2016: The year of immersion

New Year’s resolutions seem to have gone to the wayside for many people. The new trend I’m seeing is to assign a theme to the year by choosing a word and making every effort to live up to that word.

Jerrilyn Zavada, a columnist and reporter at the newspaper where I work, touched upon the topic in her weekend column. Blogger and writer Michelle Chalkey also has committed her year to the word presence.

Words always are an important part of my year. I could hardly contain my excitement when I got to start a new one of these:

Calendar

But I’ve never assigned a single-word theme to a year.

This year, I’m joining the new movement and choosing a word. For me, 2016 will be the year I immerse.

You have to go a few definitions down in the dictionary to find the meaning I intend: To engage wholly or deeply; engross; absorb.

Merriam-Webster’s online dictionary couldn’t have a more perfect example of the word: She had immersed herself in writing short stories.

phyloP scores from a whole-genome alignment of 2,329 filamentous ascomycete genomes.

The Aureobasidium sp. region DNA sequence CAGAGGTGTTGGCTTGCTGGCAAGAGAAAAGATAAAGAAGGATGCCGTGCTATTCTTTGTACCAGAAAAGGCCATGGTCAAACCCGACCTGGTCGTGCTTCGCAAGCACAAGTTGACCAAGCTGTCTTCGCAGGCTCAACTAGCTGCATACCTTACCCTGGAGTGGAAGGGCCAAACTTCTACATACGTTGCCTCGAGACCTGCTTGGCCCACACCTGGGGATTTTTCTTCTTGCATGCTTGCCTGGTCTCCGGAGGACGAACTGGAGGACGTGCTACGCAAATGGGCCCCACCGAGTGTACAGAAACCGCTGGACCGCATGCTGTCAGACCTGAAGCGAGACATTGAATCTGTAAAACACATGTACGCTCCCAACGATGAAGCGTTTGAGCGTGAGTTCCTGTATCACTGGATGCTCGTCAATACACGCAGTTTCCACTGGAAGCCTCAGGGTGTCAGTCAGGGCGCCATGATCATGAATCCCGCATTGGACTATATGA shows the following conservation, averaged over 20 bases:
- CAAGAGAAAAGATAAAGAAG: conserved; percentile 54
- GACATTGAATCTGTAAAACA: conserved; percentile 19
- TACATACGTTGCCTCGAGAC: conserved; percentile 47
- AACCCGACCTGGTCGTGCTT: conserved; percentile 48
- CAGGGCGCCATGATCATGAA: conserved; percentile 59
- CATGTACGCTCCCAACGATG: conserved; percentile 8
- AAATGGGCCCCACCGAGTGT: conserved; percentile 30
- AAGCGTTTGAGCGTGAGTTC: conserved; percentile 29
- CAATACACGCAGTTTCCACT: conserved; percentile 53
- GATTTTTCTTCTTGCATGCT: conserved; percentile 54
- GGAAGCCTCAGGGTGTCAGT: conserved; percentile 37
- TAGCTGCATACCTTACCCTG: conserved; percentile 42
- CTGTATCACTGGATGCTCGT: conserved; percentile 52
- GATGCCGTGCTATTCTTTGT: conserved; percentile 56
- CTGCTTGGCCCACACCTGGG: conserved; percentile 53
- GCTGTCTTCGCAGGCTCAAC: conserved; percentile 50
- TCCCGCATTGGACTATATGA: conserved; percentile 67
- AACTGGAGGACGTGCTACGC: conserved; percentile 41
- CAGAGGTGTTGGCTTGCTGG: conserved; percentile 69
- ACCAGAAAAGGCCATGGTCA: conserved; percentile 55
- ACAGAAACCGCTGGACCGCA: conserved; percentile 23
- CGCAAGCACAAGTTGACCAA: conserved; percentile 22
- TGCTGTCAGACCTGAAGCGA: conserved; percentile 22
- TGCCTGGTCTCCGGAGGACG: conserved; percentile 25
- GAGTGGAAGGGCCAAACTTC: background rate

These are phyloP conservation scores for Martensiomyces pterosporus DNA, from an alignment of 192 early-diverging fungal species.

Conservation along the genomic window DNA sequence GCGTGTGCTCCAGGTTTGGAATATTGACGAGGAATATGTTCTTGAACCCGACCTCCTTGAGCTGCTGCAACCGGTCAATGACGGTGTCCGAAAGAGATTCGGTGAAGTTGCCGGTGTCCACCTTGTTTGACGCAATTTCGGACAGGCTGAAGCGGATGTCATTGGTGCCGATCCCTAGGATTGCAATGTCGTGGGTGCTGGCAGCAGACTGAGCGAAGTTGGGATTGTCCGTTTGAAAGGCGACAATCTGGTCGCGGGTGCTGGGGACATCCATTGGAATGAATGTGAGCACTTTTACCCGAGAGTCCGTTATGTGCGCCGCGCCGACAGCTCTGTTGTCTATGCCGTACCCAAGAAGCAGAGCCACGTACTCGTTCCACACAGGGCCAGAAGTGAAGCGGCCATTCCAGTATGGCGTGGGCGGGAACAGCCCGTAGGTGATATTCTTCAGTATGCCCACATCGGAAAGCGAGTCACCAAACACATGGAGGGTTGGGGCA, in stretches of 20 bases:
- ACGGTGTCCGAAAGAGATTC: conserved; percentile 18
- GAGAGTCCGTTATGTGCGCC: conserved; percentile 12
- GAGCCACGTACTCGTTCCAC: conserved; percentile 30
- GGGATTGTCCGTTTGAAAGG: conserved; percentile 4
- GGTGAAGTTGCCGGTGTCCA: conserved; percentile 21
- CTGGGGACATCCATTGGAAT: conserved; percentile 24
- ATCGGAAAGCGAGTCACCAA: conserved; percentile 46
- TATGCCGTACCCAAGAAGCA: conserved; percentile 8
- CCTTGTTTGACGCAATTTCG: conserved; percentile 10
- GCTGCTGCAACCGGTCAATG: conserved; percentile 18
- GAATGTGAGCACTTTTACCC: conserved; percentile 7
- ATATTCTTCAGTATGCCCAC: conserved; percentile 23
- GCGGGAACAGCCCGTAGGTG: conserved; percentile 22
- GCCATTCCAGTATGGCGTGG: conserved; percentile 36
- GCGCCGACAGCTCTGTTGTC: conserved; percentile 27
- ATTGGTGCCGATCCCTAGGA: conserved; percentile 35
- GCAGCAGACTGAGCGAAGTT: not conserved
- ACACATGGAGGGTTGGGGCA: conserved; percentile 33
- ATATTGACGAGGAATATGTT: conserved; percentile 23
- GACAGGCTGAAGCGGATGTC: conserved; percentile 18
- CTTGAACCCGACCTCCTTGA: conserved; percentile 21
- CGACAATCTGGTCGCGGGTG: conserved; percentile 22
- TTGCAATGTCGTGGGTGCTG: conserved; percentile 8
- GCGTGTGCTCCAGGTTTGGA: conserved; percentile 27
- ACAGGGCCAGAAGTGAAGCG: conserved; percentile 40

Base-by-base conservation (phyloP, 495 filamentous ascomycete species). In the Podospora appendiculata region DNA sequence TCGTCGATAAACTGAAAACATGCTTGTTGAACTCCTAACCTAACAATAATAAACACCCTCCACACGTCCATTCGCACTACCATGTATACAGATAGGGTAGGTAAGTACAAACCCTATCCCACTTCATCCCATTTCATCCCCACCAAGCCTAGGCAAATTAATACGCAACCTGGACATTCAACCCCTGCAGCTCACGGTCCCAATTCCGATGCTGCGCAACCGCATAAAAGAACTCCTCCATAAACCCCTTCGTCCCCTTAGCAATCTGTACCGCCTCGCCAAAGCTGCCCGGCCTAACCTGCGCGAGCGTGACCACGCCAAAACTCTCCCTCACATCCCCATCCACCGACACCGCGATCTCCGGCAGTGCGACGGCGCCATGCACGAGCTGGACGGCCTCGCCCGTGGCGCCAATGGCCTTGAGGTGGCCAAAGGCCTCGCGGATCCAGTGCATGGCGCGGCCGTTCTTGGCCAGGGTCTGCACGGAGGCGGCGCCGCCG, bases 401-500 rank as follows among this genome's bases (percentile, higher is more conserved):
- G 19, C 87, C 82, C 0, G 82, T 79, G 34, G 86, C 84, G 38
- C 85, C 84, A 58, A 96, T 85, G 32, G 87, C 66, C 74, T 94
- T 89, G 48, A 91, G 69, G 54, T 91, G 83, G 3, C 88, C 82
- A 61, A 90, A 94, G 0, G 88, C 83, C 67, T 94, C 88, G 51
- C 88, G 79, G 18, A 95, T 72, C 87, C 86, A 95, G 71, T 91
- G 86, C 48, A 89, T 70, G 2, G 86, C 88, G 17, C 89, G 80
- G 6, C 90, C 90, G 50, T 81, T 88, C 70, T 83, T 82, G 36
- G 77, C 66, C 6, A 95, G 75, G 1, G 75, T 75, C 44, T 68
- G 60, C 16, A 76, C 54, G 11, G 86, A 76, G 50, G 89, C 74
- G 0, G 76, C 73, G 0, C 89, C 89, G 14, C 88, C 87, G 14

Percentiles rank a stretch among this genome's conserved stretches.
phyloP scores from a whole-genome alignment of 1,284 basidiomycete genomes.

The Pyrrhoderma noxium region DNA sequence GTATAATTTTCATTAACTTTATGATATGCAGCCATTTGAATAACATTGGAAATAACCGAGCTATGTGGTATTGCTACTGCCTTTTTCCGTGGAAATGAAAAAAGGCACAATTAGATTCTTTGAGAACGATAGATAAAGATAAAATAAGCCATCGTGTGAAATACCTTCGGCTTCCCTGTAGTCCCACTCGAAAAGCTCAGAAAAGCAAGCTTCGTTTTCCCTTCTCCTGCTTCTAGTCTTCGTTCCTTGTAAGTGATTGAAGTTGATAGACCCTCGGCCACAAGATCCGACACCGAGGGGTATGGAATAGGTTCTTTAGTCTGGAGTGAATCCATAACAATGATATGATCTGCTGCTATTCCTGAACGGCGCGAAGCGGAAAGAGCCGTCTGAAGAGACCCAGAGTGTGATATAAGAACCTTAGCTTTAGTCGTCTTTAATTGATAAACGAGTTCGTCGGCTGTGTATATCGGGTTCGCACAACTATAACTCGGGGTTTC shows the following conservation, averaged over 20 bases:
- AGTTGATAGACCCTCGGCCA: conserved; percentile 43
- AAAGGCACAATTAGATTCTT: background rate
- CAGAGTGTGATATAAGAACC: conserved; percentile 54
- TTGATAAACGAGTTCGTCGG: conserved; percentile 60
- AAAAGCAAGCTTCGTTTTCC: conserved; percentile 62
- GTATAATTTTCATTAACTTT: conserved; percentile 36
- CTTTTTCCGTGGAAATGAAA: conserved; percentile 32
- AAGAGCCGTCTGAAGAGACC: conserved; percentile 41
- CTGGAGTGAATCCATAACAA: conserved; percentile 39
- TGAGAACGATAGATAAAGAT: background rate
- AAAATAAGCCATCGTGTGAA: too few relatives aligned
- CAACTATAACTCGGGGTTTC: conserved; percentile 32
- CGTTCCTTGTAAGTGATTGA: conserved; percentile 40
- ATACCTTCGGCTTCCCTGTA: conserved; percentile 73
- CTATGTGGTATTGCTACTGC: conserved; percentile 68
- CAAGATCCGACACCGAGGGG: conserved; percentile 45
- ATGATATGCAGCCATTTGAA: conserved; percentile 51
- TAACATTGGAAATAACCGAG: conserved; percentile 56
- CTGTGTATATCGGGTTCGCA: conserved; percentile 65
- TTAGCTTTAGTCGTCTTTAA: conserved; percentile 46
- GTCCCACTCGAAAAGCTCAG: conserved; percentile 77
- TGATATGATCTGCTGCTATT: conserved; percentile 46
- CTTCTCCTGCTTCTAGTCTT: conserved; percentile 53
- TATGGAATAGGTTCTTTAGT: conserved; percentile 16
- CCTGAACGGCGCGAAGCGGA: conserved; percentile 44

This is the year I want to immerse myself in my passions. I want to be deeply engaged in my writing, in my household, and in my workplace. When I participate in an event or activity, I want to be wholly engaged.

Multitasking will be minimized, to an extent. Listening to webinars while doing dishes is a positive type of multitasking to keep, but the cellphone distractions of texting while also carrying on a conversation in person have to stop. It’s time to immerse myself in conversations as I’m having them and be wholly present by giving people my attention. The person on the phone can wait until I gave them my full attention.

In a way, living with the mission of immersion is an umbrella over many resolutions. I resolve to do more work toward encouraging literacy and advocating children’s literature because I want to be immersed in my work. I resolve to be more efficient and active in the newsroom because I want to be immersed in the paper’s success. I resolve to spend more quality time with family because I want to be immersed in those relationships.

But the key of living by a word is that I’m not scrambling to fulfill a dozen goals. I’m simply reminding myself, in everything I do, to focus and give my whole attention in that moment. It’s a more efficient way to keep momentum because I don’t have to keep a scorecard of how many pounds lost or books read or words written. I just have to keep my mantra of immerse yourself going through the day.

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